Tyler Graphics Ltd, Bedford Village NY
Joan Mitchell’s lithograph Bedford II (1981) is a dense flurry of scribbled lines. Over and over again, sharp marks are made with layers of colour, softening as they form a mass that fills the sheet.
Mitchell came to work at Tyler Graphics, Bedford Village, New York, in 1981. Ken Tyler found her to be bright; that ‘when she wasn’t being charming and sweet waxing about poetry, jazz or art, she … [took on the role] of a tough-talking, hard-drinking soldier type with an irreverent tongue’.
The archival worksheet for Bedford II lists its print runs:
- transparent magenta;
- ultramarine blue;
- ultramarine blue;
- ultramarine blue;
- dark magenta;
Bedford II is mostly composed of layers of blue, and Tyler remembers discussing blue in ‘great detail’ as they worked together.
Tyler remembers Mitchell as bright.
In her book Tender Buttons, Gertrude Stein observes that ‘every bit of blue is precocious’.
This Stein quote is one of the many references gathered by Maggie Nelson for Bluets, a collection of fragmentary prose poems on blue, titled after Nelson’s favourite painting – full circle – Joan Mitchell’s Les Bluets (1973, Centre Pompidou).
Like Nelson, who notices “the blue things I treasure are…surprises in the landscape,” Mitchell was adamant her work was not figurative but experiential, an evocation of her surroundings. The artist stated: ‘I’m not involved with ‘isms’ or what’s a la mode…I’m very old fashioned, but not reactionary. My paintings aren’t about art issues. They’re about a feeling that comes to me from the outside, from landscape’.
Bedford II is not just very blue. It is also very green. Colour was important to Mitchell. Art historian and biographer Patricia Albers notes the artist had various forms of synaesthesia – personality-colour; musical sound-colour. Through Mitchell’s eyes, both people and music evoked specific colours. Letters also induced different hues, as did words. Emotions each had their own, too – ‘to Mitchell, hope was yellow, and loneliness “dark green and clingy”’. Not only was the artist a synesthete, but she also had an eidetic memory: ‘the ability to remember things in exact detail, as if you can seem them in your mind’. Knowing this, Mitchell’s claim that her work was about feelings and landscapes that ‘came to her’ is bestowed an extra intensity, as we try to imagine a mind constantly filled with colour and image.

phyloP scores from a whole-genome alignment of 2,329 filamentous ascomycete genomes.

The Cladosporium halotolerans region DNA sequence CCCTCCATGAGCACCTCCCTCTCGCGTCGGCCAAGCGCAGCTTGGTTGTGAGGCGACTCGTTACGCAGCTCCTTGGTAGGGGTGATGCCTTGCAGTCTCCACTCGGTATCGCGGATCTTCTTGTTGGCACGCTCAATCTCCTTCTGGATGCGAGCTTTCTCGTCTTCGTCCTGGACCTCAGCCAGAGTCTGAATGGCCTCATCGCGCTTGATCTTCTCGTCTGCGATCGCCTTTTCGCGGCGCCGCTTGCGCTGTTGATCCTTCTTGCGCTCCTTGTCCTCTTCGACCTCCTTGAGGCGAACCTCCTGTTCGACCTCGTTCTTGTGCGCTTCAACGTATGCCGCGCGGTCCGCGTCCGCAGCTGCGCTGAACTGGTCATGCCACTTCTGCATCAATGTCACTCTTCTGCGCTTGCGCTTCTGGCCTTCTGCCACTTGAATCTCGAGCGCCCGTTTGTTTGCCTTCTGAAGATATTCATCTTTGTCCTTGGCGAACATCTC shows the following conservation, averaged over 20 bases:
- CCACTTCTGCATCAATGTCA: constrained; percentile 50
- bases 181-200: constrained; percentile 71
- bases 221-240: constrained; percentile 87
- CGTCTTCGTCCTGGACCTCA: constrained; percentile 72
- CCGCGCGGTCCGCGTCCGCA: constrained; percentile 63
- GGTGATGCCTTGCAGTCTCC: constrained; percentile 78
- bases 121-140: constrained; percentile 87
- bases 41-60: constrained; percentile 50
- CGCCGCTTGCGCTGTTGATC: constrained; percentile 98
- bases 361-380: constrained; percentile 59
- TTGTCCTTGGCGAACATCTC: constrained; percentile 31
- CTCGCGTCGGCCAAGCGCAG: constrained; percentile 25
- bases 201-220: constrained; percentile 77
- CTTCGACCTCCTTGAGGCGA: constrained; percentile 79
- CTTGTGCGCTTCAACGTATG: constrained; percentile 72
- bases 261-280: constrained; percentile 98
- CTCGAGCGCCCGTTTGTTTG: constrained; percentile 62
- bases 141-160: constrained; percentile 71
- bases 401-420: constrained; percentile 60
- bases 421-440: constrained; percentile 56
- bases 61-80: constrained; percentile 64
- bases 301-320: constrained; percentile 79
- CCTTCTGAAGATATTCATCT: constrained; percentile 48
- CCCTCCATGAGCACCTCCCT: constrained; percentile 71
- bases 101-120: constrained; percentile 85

Tyler states: ‘If she [Joan] saw the landscape, she recorded it, thought about it…It was like making poetry, right? She probably had fifteen different ways of expressing that in her mind. When she went to paint that or draw that, those fifteen different ways became thirty. By the time she was done, they became ninety… [Her work] came from a catalogue of visuals that Joan had that no one else had’.
The vibrancy, colour, and density of Bedford II are all the result of this inimitable visual catalogue. The print is a continuation of Mitchell’s use of the abstract gestural mark, and represents the inextricable relationship in her practice between colour, feeling, and landscape. Transparent magenta; ultramarine blue; ultramarine blue; ultramarine blue; yellow-green; magenta; dark magenta; black; Bedford; and working with Ken.
Assistant Curator, Kenneth Tyler Collection
 Jane Kinsman, Workshop: The Kenneth Tyler Collection, Canberra: National Gallery of Australia, 2015, p 147.
 Maggie Nelson, Bluets, Seattle: Wave Books, 2009, p 42.
 Ibid, p 25.
 Marcia Tucker, Joan Mitchell, New York: Whitney Museum of American Art, p 6.
 Patricia Albers, Joan Mitchell: Painting as Cathedral [catalogue essay for Synesthesia: Art and the Mind], McMaster Museum of Art, Ontario, 2008.
 Cambridge Dictionary [online], ‘Eidetic’, 2019, https://dictionary.cambridge.org/dictionary/english/eidetic
 Kenneth E. Tyler interviewed by Patricia Albers, 7 January 2003. Patricia Albers, Joan Mitchell: Painting as Cathedral [catalogue essay for Synesthesia: Art and the Mind], McMaster Museum of Art, Ontario, 2008.